Analyst Insight: Lower yields predicted to push up unit costs of production

Friday, 11 September 2020

Lower yields mean that costs per tonne will be higher for spring barley, winter wheat and oilseed rape (OSR) despite some lower input costs in the last 12 months.

Prices for some inputs, most notably fertiliser and fuel, will have contributed to lower overall costs for the 2020 harvested crops. However, any savings that might have been seen will be outweighed by the lower yields reported for 2020 harvest - leading to higher costs per tonne.

This will influence and can feed into marketing decisions to help either maximise margins or minimise losses in the months to come.

The analysis

Over the last 12 months, some key input costs have changed relatively little while others have shifted significantly. For example, the loss of some of the cheaper fungicide products from the market has left the more expensive products available. In contrast, fertiliser prices have been falling since autumn 2019. Nitrate prices dropped as there was weaker demand for the product and lower production costs due to gas prices being lower than last year. Similarly, fuel prices also took a dive in 2020 with reduced demand due to the COVID-19 pandemic driving down crude oil prices and so red diesel costs.

The individual business impact of these costs will, of course, be affected by exactly when and how the inputs were purchased and used. But, on average, it is predicted for 2020 that the total cost of production for the three crops will have been lower on a per hectare basis.

For winter wheat, costs per hectare are estimated to have fallen 3% on average due to the reduction in the key input costs. Both spring barley and winter OSR are predicted to have seen a 4% drop in total costs of production per hectare.

However, average 2020 yields are being reported as significantly lower than in 2019. Wheat could end up being around 18% lower. With spring barley and winter OSR reporting yields 6% and 11% down year-on-year respectively.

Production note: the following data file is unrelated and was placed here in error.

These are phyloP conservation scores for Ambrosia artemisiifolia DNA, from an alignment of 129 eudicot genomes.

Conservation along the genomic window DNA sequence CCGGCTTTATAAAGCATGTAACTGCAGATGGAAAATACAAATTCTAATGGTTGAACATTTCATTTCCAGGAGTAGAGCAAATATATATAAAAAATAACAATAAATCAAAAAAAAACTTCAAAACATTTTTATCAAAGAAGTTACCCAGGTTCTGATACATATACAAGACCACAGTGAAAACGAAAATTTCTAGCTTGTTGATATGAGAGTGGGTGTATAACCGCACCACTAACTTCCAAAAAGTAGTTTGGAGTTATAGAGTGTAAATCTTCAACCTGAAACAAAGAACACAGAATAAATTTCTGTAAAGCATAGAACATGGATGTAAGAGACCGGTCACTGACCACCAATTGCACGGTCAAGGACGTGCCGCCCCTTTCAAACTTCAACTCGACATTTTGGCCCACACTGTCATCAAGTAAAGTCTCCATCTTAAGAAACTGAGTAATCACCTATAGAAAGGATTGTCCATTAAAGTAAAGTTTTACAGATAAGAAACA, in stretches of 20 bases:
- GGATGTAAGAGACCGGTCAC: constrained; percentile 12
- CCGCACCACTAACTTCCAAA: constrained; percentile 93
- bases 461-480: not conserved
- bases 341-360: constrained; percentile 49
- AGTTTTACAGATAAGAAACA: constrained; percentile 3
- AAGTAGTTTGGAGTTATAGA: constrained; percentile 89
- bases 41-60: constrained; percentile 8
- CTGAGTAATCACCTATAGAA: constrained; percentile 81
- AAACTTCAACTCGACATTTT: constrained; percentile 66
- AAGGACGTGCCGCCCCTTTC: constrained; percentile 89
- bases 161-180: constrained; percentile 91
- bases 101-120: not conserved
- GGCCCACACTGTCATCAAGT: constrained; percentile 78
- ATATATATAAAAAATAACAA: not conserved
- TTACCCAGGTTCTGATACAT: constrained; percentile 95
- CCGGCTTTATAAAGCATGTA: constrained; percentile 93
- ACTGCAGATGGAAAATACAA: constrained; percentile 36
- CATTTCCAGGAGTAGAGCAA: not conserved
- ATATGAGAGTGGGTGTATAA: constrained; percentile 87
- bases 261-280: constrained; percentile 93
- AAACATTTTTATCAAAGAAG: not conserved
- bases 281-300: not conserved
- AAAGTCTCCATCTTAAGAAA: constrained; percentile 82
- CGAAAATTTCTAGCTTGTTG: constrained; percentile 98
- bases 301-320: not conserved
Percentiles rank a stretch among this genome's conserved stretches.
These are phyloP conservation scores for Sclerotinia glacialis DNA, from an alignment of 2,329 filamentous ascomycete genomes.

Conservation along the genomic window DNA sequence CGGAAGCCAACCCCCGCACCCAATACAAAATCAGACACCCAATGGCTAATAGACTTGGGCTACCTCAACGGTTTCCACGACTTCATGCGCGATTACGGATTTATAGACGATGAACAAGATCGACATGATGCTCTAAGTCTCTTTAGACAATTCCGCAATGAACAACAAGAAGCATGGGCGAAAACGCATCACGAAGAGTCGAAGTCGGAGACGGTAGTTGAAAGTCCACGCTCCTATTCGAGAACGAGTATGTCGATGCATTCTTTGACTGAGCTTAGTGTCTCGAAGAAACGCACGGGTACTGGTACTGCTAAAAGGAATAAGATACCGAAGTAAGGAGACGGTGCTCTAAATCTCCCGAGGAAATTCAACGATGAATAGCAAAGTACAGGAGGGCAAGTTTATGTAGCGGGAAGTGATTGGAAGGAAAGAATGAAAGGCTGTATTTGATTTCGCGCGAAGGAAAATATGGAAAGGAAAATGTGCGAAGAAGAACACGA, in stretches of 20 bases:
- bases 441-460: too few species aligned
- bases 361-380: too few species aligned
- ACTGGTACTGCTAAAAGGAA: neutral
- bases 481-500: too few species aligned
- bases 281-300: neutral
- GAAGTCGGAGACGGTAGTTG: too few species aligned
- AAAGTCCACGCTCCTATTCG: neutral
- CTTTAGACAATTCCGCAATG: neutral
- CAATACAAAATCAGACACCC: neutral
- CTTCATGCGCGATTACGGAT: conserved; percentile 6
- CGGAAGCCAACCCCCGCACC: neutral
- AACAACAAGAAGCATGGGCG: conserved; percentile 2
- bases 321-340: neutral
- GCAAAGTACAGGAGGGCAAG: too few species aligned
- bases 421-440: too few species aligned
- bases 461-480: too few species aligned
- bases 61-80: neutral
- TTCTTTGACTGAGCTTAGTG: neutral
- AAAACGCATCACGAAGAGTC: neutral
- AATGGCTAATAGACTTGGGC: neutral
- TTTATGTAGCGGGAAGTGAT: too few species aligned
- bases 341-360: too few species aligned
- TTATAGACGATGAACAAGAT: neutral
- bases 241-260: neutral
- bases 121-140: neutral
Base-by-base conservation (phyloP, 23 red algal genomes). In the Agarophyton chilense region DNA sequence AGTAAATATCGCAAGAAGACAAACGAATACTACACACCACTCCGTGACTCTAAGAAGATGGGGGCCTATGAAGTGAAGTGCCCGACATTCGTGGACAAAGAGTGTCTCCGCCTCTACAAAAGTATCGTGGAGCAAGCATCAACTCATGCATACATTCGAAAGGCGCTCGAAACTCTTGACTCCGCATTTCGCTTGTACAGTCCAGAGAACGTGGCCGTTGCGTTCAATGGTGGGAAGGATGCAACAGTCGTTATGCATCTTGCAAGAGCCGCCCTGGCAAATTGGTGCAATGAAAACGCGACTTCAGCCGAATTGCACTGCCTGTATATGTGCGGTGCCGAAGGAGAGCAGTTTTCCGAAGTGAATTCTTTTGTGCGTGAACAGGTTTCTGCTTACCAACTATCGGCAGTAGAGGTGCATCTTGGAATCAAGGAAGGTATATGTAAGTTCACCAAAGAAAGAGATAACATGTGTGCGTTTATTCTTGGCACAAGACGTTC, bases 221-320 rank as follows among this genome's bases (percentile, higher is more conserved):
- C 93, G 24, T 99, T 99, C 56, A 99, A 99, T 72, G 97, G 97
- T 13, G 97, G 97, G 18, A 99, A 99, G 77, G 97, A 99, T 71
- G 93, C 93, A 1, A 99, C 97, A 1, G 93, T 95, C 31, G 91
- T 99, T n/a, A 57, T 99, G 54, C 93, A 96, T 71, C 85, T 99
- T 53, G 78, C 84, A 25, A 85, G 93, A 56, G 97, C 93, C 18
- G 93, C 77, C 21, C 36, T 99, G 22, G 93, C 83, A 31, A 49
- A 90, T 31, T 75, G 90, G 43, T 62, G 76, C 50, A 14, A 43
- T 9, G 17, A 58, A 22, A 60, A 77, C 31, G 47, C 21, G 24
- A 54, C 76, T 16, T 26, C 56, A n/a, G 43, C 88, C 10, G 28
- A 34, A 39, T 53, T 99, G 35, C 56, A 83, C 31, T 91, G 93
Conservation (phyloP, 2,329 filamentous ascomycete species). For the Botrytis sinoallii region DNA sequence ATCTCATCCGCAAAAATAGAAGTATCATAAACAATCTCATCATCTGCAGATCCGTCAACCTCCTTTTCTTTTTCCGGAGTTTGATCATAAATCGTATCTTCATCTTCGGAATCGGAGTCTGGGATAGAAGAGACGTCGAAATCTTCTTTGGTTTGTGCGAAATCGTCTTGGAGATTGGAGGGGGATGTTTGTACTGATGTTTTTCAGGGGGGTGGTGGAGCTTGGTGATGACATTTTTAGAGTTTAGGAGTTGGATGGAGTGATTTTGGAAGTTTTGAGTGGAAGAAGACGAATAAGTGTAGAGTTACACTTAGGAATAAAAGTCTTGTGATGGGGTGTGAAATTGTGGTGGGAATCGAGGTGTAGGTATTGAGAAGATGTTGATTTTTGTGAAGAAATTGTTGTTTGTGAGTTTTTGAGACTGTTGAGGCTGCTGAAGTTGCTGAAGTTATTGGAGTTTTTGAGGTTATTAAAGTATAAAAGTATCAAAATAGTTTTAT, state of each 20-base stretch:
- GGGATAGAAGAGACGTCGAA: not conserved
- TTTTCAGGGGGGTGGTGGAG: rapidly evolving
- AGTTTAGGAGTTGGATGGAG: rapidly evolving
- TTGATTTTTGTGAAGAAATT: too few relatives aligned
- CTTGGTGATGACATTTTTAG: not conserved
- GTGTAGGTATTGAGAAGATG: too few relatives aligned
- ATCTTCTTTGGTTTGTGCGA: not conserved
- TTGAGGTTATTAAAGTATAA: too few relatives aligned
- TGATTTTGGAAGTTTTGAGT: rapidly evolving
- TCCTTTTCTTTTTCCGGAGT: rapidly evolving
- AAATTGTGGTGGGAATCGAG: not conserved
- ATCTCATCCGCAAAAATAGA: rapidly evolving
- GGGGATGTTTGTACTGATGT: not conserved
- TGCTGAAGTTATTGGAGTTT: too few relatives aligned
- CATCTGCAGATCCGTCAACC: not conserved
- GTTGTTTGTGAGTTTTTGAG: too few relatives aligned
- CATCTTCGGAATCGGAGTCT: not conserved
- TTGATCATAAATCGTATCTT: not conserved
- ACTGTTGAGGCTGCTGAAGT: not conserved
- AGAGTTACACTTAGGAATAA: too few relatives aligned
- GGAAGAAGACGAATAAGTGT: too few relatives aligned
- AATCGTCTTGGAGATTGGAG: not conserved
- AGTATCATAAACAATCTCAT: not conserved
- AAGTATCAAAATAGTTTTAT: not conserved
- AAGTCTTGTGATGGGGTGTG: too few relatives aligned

When these provisional yields are factored into the equation, the cost per tonne to produce winter wheat in 2020 is estimated at £156/t, around 19% up on 2019. Despite estimated spring barley costs per tonne looking 3% higher than last year (2019) they are still predicted to be lower than in 2018. On the other hand, with average OSR yields declining over the last 3 years, the cost per tonne is predicted to continue to increase in 2020 by around 8% on 2019.

In conclusion

For many growers, it has been a difficult growing season and it was hoped that lower input costs would provide some relief to margins. However, the news that many are reporting significantly lower yields, particularly with winter wheat and OSR means that unit costs of production will increase.

Knowing the unit cost of production can help with ensuring when taking decisions around marketing the crop, so that margins can be maximised or losses minimised. Growers are encouraged to calculate their own unit cost of production for their crop using tools such as Farmbench from AHDB. This will leave growers better informed when planning their marketing strategy no matter what the season.

 

About the figures

  • 2018 and 2019 figures derived from weighted average AHDB Farmbench data: ahdb.org.uk/Farmbench
  • Figures used are conventional winter wheat, OSR and spring barley excluding any seed or hybrid variety crops.
  • Farmbench data based on over 898 spring barley, 1,453 winter wheat and 492 winter OSR separate crop enterprise results.
  • Estimated 2020 figures are based on Farmbench 2019 results and Defra Agricultural Price Index of agricultural inputs in the UK.
  • The costs do not include a scenario where the crop may have been re-drilled. If this occurred this will need to be factored into the costs presented.
  • Full economic means they include all non-cash costs to the business. These are the costs you can’t see going out of your bank account – machinery and buildings depreciation, unpaid labour and the rental value of owned land.

 

 

 

Mark Topliff

Lead analyst: farm economics

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